Most recently I came across the work of Vivian Maier – ( )An AMAZING street photographer who was based in Chicago and shot from the 1950’s through the 90’s. Her work was discovered after her death. She is definitely an inspiration.

Misty Copeland by Itaysha Jordan for Essence Magazine

TBM: Can you give us your take on the lack of minorities in the upper echelons of the fashion industry? 

IJ: This is an on going topic in my circle. I will attempt to summarize my view which is constantly developing: I believe that if you’re good, you’re good. Most good work is eventually noticed. Quite frankly, I think there is an abundance of mediocrity out there – a lot of rushing and overnight artisans that I just don’t think have the skill level, YET. Its so much deeper than calling yourself a “celebrity” such n such, as a way to command respect. For longevity, it takes time to get to the so called ‘top’. Look at the current top teams; most have been working since the 80’s/90’s that’s 20 to 30 yrs. Irving penn was practically 100 yrs old when he died.

I’m not oblivious to the fact that there is room for more minorities in the upper echelons of the fashion industry, but simply saying why not do your own thing if they aren’t listening? I would also challenge those that have made it regardless of color to reach out and pull up another… mentor!

On another note, I abhor being categorized by my race in relation to photography (because its about the talent) although I do realize that its rare and this is why my work stands out. Its also my theory, that there is still a market that is not being served. An international market of “minorities” that loves luxury items and service, yet  may not make 100k+ per year but doesn’t consider themselves “Urban” this market wishes to see their likeness in advertisements & editorials in  a modern way.

What I am doing is carving my own lane. I believe I am that bridge >>> the connector to the locked gates of the “top” and can serve this developing market.  I will no longer rely or wish to break into “the cool club”. I will just continue to work harder and increase the quality of my work.  The industry is much too over saturated and filled with politics. Anyway, isn’t it ultimately about who you know? 🙂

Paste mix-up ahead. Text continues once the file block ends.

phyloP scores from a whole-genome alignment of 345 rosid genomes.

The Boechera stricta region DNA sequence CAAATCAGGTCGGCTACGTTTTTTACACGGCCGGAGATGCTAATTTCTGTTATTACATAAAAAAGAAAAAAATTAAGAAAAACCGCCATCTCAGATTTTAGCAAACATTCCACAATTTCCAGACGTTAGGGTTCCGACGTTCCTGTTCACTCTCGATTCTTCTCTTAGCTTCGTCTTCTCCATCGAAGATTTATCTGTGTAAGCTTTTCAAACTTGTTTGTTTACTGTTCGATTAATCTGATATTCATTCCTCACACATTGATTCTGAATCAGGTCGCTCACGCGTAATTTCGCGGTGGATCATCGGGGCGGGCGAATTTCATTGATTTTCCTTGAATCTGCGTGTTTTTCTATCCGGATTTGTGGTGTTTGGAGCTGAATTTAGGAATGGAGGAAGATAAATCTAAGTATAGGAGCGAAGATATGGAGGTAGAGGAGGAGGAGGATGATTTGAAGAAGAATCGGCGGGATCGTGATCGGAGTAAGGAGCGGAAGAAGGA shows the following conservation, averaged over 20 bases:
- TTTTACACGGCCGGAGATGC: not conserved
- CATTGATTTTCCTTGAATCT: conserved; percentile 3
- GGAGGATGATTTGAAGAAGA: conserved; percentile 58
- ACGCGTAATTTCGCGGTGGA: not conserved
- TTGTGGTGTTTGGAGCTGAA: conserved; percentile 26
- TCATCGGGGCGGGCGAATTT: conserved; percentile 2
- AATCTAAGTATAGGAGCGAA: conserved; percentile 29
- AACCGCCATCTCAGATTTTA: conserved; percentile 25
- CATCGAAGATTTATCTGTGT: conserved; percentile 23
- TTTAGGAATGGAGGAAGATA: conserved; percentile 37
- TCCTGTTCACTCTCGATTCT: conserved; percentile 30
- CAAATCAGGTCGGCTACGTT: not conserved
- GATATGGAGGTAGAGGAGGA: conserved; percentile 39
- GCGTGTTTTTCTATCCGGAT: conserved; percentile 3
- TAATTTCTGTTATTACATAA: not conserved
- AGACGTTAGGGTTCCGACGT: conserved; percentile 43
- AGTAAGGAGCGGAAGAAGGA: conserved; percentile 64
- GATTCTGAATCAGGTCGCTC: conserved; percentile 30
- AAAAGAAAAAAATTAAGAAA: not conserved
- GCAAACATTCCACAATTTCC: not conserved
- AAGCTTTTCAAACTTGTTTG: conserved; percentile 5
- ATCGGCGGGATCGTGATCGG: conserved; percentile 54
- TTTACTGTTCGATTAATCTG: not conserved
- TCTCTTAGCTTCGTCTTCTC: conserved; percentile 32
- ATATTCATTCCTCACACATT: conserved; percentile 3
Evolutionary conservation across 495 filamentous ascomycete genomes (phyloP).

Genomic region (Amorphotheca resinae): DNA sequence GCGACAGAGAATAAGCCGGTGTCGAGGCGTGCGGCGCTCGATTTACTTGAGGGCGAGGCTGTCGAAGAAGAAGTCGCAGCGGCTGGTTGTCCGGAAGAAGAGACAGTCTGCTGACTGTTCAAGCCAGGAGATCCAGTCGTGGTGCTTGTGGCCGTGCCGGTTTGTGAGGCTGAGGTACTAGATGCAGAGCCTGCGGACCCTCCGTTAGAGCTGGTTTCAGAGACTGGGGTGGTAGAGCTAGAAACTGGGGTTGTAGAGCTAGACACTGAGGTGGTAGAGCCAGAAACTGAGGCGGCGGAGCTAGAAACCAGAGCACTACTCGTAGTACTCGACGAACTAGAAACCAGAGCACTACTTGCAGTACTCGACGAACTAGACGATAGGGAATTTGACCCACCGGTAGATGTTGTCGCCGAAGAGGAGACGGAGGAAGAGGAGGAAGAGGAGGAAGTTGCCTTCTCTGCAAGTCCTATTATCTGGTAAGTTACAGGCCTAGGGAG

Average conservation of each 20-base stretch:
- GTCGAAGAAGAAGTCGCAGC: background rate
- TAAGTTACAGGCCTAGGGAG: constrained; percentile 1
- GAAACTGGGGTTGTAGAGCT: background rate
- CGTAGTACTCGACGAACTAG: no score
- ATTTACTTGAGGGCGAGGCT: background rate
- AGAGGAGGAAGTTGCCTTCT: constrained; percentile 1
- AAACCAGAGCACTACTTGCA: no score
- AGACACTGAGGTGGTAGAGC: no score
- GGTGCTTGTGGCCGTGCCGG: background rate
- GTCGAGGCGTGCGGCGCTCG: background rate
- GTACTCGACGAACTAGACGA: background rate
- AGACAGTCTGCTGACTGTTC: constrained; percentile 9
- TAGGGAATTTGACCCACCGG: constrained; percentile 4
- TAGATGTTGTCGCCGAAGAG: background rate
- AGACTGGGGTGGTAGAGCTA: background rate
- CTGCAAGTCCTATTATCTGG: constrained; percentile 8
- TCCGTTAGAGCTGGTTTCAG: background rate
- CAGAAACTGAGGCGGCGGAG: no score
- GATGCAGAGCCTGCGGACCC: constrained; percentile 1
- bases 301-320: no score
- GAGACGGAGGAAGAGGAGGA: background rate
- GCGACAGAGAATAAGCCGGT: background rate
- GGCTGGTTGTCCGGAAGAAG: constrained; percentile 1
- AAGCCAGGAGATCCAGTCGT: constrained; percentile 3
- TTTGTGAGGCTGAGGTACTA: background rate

Sessilee Lopez by Itaysha Jordan

TBM:  What advice would you give to aspiring fashion photographers to help them build a solid career? 

IJ: I would advise aspiring fashion photographers to study both master photographers and the masters in fashion design. Understand how garments work on the human body – the construction and beauty just as much as how to properly expose an image. Lastly, take a business course!

Please follow Itaysha on these networks:



Twitter: @ItayshaPhoto


Arlenis Sosa by Itaysha Jordan

The Industry: LeBron James’ New Menswear Boutique

14 Dec

Exterior of Unknwn Boutique in Miami

When we first heard whisperings that LeBron James is opening a high-end menswear boutique in Miami, we admit to just a little bit of snickering. “What the?” But when we saw the list of labels he and his team plan to stock the shelves with, we stopped laughing and started thinking about booking a ticket to South Beach for a close-up look of our own. Called Unknwn, the store opens on Friday  and is housed in Miami’s luxury Aventura Mall.  The space will offer clothing and accessories from, in part, 3.1 Phillip Lim, A.P.C., Band of Outsiders, Jeremy Scott and Commes des Garcons Play. We stand corrected, King James. For more info check out

The Industry: Herieth Paul in Dress to Kill Winter Issue Editorial

8 Dec

One of our favorite websites,, posted this amazingly beautiful editorial from Dress to Kill magazine, and we had to share. Featuring model Herieth Paul, photographed by Max Abidian and styled by Cary Tauben,  this is one of those photo stories that we will keep coming back to. Herieth is insanely gorgeous (thanks in no small part to the impeccable styling), and the overall tone of the story is moody and endlessly chic. Having a background in print editorial work, we understand the work involved in producing photo stories and we have spent many hours agonizing over the order of images within a story. It isn’t often that an editorial comes around where the middle images are just as impactful as the opening and closing images. Love.

The Industry: Zoe Karssen

17 Nov

Zoe Karssen T-Shirt, $95,

Along with the search for the perfect ankle boot, the perfect bag and the perfectly cut leather jacket, the quest for a cool printed T-shirt is ongoing. We have been following Amsterdam-based label Zoe Karssen since their launch last year and we have to say that they might just have the cheekiest t-shirts around. Clearly inspired by model-off-duty looks, Zoe Karssen has quite a loyal  following among celebs and cool girls everywhere.


Zoe Karssen Tank, $86,


Zoe Karssen T-Shirt, $110,


Zoe Karssen T-Shirt, $92,


Zoe Karssen Sweatshirt, $155,